OT: 23 July 1938 – G.C.B. Poulter “The MacCrimmons of Borreraig”

The Oban Times, 23 July, 1938

The MacCrimmons of Borreraig

Collingwood Place, Camberley, 16 July, 1938

Sir,–Those of your readers who are interested in piping history will know the story of how Iain Dubh MacCrimmon, last of the hereditary pipers at Borreraig, resigned office “about 1770” as a protest against the demand of Norman MacLeod for part of the farm of Borreraig. The value of Borreraig had risen to six or seven times its former amount and MacLeod of MacLeod proposed to resume one half of the estate, but offered to be Iain MacCrimmon a free lease of the other half for ever. Nothing seems to have been known of Iain Dubh for the next quarter-of-a-century until he went to Greenock in 1795 with the idea of emigrating to America.

Mrs. Osbaldeston-Mitford has just forwarded to the MacCrimmon Society (of which she is a Vice-President) some valuable notes on the MacCrimmons made by her from the Dunvegan muniments.

Most interesting among these items are two leases from which it seems that in 1769 Iain Dubh (as John MacCrimmon) retired to the halfpenny lands of Boridale, lying in the Barony of Duirinish, which were granted to him by Norman MacLeod of MacLeod at an annual rental of £4 sterling, and in the same year the “twopenny town lands of Borreraig and the farthing land of Shadeir” were granted by MacLeod to Donald McCrimon, piper.

Thus it appears we have the time and circumstances under which the Iain Dubh branch of the MacCrimmon family were succeeded at Borreraig by their cousins the Donald Donn MacCrimmons. It is sometimes suggested that Iain Dubh’s successor was his brother, Donald Ruadh. This is now disproved by the lease, which shows that the new tenant Donald was illiterate. Donald Ruadh, who went to America in 1772, became an Army officer and was well able to write.

From a copy of the Struan accounts 1769-1772, also, given to the MacCrimmon Society by Mrs. Mitford, it would seem that Peter MacCrimmon of Struan (brother of Malcolm the hereditary piper) was an instructor at the Borreraig College, as in 1772 he was charged £60 for rent of Struan “after deducting your school salary.”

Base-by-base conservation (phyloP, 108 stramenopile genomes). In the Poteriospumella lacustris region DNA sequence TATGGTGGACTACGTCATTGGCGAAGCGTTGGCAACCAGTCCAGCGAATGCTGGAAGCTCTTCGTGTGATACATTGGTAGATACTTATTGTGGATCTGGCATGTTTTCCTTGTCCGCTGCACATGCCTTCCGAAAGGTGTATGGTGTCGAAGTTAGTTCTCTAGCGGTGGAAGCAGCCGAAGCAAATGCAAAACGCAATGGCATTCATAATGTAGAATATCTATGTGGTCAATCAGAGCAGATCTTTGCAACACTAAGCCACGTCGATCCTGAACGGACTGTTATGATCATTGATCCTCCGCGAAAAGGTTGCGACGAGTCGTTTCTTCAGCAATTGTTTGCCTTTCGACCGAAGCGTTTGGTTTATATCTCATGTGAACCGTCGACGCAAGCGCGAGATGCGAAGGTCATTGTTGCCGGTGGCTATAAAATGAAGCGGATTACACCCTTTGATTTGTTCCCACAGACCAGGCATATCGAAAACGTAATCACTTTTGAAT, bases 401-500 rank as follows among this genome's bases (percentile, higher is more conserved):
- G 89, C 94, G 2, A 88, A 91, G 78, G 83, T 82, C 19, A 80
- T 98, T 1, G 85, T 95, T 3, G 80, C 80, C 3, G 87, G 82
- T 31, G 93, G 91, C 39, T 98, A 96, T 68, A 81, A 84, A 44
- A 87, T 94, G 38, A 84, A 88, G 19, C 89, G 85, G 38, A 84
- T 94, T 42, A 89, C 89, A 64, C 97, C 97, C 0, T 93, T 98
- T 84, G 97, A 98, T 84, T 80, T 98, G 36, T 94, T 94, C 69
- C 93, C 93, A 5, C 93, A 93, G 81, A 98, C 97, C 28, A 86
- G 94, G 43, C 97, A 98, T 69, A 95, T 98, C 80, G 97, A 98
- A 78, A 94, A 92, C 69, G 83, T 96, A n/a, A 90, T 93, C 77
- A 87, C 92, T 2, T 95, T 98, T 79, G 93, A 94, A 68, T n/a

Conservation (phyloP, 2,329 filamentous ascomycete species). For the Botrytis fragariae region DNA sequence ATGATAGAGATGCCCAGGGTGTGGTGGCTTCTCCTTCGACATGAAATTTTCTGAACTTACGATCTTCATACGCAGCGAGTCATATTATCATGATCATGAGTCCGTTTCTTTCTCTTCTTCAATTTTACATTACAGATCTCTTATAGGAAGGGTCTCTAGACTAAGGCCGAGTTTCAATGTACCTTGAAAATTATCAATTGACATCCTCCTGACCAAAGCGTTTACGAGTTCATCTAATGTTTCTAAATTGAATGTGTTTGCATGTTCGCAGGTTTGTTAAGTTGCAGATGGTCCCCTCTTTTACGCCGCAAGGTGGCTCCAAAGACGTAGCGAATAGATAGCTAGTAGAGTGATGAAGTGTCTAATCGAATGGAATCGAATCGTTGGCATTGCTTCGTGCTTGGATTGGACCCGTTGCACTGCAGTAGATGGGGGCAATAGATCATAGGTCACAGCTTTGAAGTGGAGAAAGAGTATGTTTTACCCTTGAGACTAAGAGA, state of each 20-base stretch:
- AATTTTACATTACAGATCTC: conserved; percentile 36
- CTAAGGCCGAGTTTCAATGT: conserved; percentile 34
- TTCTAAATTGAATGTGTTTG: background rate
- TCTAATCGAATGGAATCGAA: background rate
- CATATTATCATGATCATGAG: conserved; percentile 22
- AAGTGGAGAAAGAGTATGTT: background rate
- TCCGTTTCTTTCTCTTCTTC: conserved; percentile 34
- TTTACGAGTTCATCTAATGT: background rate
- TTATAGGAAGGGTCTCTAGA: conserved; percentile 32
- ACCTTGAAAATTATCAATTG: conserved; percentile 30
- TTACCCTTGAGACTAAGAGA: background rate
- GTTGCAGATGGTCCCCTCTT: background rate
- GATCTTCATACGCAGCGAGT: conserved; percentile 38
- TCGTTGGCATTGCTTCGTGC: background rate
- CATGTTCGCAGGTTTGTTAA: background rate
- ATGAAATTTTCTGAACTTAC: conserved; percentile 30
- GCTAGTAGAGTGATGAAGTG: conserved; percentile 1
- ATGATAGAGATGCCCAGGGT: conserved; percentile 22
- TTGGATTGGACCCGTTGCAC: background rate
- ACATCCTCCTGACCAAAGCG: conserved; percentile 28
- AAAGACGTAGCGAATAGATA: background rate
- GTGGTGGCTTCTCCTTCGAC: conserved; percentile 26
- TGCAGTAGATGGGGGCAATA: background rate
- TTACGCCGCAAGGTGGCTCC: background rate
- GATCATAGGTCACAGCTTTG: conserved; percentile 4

Another interesting item from the Dunvegan papers is a grant of the township and lands of Swordlan in Glenelg, with the right to manufacture kelp, commencing at Whitsun 1795, from Norman MacLeod of MacLeod to four tenants, including Duncan MacCrimmon and Roderick MacLeod, thus confirming the family tradition that these individuals had quarter shares of the township.

The documents also show that the MacCrimmons of Struan continued there to the second generation, as Malcolm son of Peter paid £ 24 towards the rent of Struan in 1769.

Another item is the will of John MacLeod of Gesto, witnessed by Angus MacCrumen in 1782. Angus (son of Donald Donn MacCrimmon) was then about 40 years old, and his nephew Norman MacCrimmon of Renton, the naval piper, was a pupil of Captain Neil MacLeod of Gesto. The MacLeod’s of Gesto seem to have been particularly acquainted with the Donald Donn MacCrimmons during more than 60 years following the closing of Boreraig college, and I suggest that it is through Donald Donn, rather than by Iain Dubh, that Gesto and the Frasers obtained whatever knowledge they possessed of the Borreraig musical system.

We know that Simon Fraser the second was a pupil of John MacCrimmon, son of the famous Iain Dubh, but there is no evidence that young John was a master of his art or that he ever had instruction in piobaireachd from his celebrated father. Besides, Iain Dubh would have been about eighty years old by the time his eleventh child John had reached an age to take up piping.

The MacCrimmon Society and the clan generally must feel most grateful to Mrs. Mitford for these valuable researches.

I am, etc.,

G. C. B. Poulter, F. S. A. (Scot.),
Hon. Secy. The Clan MacCrimmon Society